Hulu just released their new adaptation of Margaret Atwood's The Handmaid's Tale. I haven't seen it yet -- it's not available in the UK -- but, like for a lot of people, the book has been prominent in my thoughts for the past several months. The novel from 1985 reimagines America as a totalitarian theocracy, and many people have commented on the eerie prescience of Atwood's vision compared to recent politics in the US. Women in Texas last month even used the striking red imagery of Atwood's handmaids to protest a new bill that gives doctors the right to lie to their patients if they think telling them the truth may lead them to have an abortion.
Margaret Atwood said in a recent article in the New York Times that the book wasn't meant to be a prediction of the future -- "the main premise seemed — even to me — fairly outrageous" -- but now views it as an "anti-prediction." "If this future can be described in detail, maybe it won’t happen. But such wishful thinking cannot be depended on either."
Like for the protesters in Texas, books like The Handmaid's Tale -- and TV shows that make their imagery more widely recognisable -- provide us with a way of talking about these otherwise very complicated issues in clear and compelling ways. We can say things are "very 1984" and know we're talking about intense surveillance, thoughtcrimes, manipulating language and truth. Big Brother is Watching You. Similarly, we can say things are "very Handmaid's Tale" when talking about the oppression of women and the loss of women's rights. It's an extreme image, but that extremity is important. It's a worst-case scenario, and a striking way of communicating that a current situation is dangerous.
Generally speaking, of course, the "slippery slope" argument can be dangerous. But dystopias, like The Handmaid's Tale, are written as reflections of our society, taking certain troubling elements and pushing them to their most extreme conclusion. They're not necessarily saying "we will end up like this," but highlighting certain elements of our world and providing a new way to think about them. By putting them into the extreme, and allowing us to see a logical connection from now to then, they can provide a more striking critique of the now than any straightforward argument ever could.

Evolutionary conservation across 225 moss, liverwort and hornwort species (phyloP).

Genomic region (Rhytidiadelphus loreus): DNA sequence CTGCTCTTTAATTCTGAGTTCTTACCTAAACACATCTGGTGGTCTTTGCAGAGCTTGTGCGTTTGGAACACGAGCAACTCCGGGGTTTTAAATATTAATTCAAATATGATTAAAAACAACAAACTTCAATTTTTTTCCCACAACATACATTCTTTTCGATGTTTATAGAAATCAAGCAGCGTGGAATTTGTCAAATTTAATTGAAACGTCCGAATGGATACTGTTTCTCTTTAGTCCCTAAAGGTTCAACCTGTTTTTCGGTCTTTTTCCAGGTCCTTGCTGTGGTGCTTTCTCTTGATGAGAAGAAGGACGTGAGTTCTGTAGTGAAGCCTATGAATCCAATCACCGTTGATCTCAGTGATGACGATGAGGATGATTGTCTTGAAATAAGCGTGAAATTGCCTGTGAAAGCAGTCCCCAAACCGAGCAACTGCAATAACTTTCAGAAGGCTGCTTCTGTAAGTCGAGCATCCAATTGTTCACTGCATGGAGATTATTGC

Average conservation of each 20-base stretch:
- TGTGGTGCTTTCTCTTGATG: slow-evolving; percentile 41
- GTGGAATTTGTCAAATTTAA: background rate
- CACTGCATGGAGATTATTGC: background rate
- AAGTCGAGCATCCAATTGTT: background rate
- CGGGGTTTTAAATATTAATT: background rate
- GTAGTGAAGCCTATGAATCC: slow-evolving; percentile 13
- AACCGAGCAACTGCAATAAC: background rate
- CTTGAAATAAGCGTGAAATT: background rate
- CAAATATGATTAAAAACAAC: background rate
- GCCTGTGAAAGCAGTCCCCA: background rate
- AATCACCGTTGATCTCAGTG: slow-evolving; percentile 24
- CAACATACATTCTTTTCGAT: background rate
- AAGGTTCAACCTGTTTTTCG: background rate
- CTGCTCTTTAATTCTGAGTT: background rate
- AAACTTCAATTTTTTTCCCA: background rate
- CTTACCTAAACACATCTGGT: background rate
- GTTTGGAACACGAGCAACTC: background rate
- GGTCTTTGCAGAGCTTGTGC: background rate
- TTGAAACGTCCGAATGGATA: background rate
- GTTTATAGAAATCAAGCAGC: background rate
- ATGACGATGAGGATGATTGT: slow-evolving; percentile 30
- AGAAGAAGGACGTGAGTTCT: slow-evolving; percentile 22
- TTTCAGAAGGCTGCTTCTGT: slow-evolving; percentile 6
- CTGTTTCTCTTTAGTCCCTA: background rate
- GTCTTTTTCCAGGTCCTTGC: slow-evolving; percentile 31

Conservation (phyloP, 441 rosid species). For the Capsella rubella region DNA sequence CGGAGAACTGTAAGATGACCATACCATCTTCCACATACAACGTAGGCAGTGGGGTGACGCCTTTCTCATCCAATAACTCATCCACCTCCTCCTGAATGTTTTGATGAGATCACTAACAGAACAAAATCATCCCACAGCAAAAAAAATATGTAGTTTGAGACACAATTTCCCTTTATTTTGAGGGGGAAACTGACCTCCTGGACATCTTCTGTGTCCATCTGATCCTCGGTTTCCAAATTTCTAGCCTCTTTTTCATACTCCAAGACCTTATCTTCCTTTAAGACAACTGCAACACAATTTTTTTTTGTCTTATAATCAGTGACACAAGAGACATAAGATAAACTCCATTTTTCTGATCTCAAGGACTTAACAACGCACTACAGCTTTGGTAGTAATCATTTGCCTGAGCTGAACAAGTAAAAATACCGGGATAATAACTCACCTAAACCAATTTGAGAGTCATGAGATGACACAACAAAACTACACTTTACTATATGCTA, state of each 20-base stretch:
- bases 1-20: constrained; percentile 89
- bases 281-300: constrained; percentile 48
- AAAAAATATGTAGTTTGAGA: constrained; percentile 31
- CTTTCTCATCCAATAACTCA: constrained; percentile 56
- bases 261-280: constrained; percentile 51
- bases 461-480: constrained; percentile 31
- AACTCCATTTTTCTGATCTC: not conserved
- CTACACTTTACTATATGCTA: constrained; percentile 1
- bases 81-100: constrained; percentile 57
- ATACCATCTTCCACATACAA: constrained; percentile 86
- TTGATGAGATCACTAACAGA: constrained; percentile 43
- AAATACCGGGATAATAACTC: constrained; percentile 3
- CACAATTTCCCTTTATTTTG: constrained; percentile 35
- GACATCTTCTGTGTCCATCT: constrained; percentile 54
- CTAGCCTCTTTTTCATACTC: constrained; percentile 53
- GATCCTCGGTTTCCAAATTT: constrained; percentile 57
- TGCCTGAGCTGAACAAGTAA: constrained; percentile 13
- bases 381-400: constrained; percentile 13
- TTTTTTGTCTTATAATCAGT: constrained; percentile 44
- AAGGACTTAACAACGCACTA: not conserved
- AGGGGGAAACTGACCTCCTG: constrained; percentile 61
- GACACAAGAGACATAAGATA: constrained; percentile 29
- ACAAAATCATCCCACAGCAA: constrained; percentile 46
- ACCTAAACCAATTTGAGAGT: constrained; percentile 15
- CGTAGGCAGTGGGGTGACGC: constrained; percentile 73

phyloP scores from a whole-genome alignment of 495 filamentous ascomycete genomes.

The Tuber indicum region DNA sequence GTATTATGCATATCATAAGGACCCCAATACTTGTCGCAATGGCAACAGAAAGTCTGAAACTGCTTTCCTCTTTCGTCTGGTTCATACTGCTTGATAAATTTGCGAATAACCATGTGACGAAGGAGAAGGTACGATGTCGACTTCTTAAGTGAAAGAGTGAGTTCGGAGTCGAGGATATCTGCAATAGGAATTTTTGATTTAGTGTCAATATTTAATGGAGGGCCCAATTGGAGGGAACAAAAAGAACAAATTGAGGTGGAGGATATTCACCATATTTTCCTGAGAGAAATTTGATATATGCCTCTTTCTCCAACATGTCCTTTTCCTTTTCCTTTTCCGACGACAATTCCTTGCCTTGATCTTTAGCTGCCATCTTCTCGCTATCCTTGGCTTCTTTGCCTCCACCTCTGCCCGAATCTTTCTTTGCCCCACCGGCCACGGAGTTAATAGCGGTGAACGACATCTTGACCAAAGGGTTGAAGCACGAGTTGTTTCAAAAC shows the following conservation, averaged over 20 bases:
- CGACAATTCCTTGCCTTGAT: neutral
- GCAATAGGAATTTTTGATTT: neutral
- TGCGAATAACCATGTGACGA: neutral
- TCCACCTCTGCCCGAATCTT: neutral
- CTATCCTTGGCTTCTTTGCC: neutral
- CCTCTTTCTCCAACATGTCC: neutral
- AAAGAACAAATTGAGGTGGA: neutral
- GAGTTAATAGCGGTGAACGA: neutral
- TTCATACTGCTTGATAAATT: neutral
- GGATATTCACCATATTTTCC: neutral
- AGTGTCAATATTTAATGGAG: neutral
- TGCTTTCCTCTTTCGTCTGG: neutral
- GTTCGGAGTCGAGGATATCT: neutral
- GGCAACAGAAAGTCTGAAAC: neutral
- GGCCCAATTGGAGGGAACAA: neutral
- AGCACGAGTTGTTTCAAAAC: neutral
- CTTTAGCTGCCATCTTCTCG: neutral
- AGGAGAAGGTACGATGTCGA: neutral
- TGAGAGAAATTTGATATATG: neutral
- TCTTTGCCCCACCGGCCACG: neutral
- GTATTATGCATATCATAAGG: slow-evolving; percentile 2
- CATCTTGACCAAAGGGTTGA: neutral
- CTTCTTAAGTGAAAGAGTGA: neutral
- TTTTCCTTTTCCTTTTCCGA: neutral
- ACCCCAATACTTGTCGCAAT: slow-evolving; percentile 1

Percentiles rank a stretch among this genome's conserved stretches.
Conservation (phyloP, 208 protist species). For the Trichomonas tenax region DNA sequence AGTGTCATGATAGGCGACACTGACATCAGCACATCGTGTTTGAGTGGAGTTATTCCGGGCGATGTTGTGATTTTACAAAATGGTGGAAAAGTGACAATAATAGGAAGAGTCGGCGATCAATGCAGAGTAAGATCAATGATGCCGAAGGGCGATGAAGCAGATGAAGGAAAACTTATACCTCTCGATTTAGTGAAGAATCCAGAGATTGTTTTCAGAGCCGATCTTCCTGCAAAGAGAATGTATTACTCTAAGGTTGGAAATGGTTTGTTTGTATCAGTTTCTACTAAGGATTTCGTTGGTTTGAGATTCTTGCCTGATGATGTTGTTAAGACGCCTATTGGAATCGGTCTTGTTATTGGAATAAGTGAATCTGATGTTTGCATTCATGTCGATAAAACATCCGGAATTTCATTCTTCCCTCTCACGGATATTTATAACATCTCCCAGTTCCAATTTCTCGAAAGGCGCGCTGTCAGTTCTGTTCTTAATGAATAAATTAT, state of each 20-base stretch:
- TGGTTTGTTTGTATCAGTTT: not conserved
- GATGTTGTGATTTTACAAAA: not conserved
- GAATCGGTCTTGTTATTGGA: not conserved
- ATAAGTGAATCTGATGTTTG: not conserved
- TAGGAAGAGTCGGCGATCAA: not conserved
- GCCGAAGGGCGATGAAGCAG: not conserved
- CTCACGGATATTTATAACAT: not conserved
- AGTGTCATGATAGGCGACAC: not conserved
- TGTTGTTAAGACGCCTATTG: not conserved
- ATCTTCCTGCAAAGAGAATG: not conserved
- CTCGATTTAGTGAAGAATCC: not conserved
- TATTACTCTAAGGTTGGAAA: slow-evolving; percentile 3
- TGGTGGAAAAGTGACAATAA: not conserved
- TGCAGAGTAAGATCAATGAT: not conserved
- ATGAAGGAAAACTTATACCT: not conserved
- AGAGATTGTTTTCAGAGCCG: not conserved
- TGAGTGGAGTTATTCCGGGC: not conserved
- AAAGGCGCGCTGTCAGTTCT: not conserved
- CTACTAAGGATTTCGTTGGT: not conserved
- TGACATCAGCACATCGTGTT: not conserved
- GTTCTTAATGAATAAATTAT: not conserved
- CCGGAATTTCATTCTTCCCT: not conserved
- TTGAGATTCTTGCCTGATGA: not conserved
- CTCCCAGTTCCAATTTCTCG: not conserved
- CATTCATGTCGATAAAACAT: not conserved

When I read the book in 2006, it was one of the most disturbing books I'd ever read. I was just becoming aware of feminism as A Thing, and I'd recently got home from a summer at Harvard, where the book is set, so I could imagine all of the locations vividly. And perhaps it's a reflection of the truth of The Handmaid's Tale that it's not invoked more often when talking about current politics. The Trump administration is mainly compared to 1984, but that book's authoritarian setup is pretty much the complete opposite of what the current government seems to want. It's a book where a man is front and center, and all female characters are lifeless accessories to his story, but in Trump's America, the straight white man doesn't need to worry about politics interfering with their personal freedoms.
The Handmaid's Tale feels like a more terrifying possibility. It rings so true that just a trailer of it attracted a lot of vitriol from people who didn't know this was a novel from 1985, and thought it was a thinly veiled critique of Trump himself. And, in a way, it is. But only because he's acting in a manner that fits the book, not because the book is any sort of response to him. After all, thirty years ago, Atwood herself thought it might all be too farfetched.